Selecting Rootstock and Scion Varieties for Organic Grafted Tomato Production

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Final Report on Graduate Student Project “Guidance in selecting optimal combinations of rootstock and scion varieties for organic grafted tomato production”

Bizhen Hu (Graduate Student) and
Matthew D. Kleinhenz (Major Advisor and Extension Vegetable Specialist)

Department of Horticulture and Crop Science,
The Ohio State University,
Ohio Agricultural Research and Development Center,
1680 Madison Avenue, Wooster, OH 44691-4096


Grafting produces an immediate physical hybrid of two varieties. Rootstock varieties are chosen for root system traits while scion varieties are selected for shoot and fruit traits. Grafting has the potential to move desirable traits to farms and gardens more quickly since it bypasses the lengthy process of true genetic hybridization involving breeding, selection and balancing the value of individual root, shoot and fruit traits. Organic tomato growers look to benefit from the use of grafted plants and their reportedly greater performance under optimal and sub-optimal conditions. However, both organic grafted plant suppliers and users are hampered by the lack of research-based information on rootstock and scion varieties; specifically, combinations that: a) can be grafted most effectively, b) resume growth most quickly after grafting and c maximize fruit yield on real farms. The overall goal of this project was to provide comprehensive assistance to organic growers in the area of rootstock and scion variety selection. Three specific studies were completed and three major conclusions were drawn:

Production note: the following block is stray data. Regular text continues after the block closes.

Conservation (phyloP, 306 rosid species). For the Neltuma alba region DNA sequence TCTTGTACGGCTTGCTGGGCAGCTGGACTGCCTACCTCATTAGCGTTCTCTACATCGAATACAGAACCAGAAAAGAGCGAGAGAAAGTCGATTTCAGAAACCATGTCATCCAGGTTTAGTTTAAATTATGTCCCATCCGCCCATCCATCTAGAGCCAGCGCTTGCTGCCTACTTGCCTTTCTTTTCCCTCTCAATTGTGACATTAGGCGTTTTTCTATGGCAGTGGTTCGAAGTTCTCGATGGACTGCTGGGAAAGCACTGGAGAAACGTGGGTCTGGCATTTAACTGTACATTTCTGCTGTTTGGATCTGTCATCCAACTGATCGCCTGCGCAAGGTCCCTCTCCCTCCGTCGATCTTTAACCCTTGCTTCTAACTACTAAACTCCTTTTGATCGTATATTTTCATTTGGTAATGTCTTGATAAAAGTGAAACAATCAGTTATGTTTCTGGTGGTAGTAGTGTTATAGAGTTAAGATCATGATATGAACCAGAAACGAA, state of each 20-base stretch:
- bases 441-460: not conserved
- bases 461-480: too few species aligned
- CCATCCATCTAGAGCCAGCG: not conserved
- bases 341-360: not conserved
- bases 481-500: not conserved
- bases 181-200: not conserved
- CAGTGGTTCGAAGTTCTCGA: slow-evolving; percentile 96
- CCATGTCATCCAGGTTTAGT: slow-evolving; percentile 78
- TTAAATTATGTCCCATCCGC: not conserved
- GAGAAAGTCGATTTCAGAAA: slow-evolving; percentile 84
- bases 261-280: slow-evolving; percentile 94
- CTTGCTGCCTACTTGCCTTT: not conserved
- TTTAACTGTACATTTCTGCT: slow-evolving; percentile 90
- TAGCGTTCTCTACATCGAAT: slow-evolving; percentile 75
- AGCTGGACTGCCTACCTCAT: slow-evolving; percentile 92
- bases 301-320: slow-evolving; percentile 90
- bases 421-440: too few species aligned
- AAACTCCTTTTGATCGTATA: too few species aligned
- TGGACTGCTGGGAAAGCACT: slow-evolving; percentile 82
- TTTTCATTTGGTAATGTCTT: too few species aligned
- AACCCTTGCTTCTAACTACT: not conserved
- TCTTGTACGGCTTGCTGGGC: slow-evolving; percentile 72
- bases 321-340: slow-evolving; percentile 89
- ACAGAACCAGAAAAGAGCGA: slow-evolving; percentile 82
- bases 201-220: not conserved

1. The growth of seedlings of eighteen rootstock and five scion varieties (selected based on growers’ nominations and publicly available information) was charted in the greenhouse. The results indicate that seeding dates and grafting operations must be scheduled carefully to accommodate inherent differences in seedling vigor among varieties.
  2. Grafts involving ninety rootstock-scion variety combinations were attempted and the percent success rate was calculated. The results indicate that ‘incompatibility’ is unlikely to be a barrier to grafting these varieties in the future.
  3. A total of approximately 1,000 grafted plants representing all ninety rootstock-scion variety combinations were provided to thirty-one growers in eleven states throughout Ceres Trust Region and two states at other locations in the U.S. for on-farm evaluation. Overall, cooperating growers shared images, observations, and yield data of the grafted plants. Grafted plant performance varied by rootstock-scion combination and farm, and growers remain interested in additional evaluation and use of grafted plants.

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